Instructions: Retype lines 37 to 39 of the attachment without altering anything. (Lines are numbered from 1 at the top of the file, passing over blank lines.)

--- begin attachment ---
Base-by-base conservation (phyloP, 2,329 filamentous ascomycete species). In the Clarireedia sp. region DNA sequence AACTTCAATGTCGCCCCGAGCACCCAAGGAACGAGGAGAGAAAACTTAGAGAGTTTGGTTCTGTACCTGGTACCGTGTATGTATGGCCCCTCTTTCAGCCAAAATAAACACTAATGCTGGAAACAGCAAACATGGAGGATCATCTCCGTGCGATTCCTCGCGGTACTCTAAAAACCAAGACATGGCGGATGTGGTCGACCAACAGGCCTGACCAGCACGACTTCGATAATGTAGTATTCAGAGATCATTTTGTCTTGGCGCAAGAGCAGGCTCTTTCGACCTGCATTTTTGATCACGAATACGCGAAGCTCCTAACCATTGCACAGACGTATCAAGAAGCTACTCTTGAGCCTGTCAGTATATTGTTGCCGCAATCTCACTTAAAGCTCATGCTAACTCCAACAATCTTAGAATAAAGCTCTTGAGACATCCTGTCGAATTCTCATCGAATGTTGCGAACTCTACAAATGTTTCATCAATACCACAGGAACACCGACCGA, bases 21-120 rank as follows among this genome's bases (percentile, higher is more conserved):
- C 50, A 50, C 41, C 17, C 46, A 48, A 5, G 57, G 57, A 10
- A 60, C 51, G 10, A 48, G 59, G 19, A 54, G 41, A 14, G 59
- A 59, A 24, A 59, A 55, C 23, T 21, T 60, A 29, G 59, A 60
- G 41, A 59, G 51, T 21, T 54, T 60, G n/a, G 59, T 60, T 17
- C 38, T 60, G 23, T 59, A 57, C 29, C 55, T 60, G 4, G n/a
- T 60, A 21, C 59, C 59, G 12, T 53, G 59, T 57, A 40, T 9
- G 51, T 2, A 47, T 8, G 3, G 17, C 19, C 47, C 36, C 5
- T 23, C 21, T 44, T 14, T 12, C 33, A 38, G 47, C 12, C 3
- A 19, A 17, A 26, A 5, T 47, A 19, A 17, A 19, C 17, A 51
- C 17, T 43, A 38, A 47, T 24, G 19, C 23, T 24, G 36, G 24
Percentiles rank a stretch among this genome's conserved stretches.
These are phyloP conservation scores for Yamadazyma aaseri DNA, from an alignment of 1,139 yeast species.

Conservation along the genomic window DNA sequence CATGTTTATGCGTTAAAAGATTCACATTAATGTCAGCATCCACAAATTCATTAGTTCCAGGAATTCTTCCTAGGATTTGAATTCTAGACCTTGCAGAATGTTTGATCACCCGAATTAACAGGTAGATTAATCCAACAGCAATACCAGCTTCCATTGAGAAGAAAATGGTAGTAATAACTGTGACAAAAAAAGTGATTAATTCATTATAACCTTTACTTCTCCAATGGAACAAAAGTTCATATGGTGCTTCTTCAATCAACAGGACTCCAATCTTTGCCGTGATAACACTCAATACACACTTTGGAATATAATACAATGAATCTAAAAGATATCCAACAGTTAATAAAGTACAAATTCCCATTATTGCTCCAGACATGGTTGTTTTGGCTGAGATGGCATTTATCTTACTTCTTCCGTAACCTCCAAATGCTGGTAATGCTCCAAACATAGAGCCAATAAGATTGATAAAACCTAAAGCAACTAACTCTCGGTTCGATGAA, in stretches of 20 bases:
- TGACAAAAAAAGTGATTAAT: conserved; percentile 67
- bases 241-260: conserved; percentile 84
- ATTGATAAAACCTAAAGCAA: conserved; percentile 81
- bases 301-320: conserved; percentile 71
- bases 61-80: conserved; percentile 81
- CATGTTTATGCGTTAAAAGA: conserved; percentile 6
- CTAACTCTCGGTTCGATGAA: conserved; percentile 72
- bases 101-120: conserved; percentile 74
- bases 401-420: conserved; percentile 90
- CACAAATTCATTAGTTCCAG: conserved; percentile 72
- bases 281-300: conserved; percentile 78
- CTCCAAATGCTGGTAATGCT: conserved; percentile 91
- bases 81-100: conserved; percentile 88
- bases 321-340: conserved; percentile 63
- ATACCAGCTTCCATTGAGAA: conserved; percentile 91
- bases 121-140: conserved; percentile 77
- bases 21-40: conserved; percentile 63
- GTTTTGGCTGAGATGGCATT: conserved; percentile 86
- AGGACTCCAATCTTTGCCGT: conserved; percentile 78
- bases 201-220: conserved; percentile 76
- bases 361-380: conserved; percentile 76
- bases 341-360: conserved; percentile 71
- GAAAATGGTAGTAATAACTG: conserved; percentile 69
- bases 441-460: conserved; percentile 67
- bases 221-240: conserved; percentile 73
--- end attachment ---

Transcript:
- GAAAATGGTAGTAATAACTG: conserved; percentile 69
- bases 441-460: conserved; percentile 67
- bases 221-240: conserved; percentile 73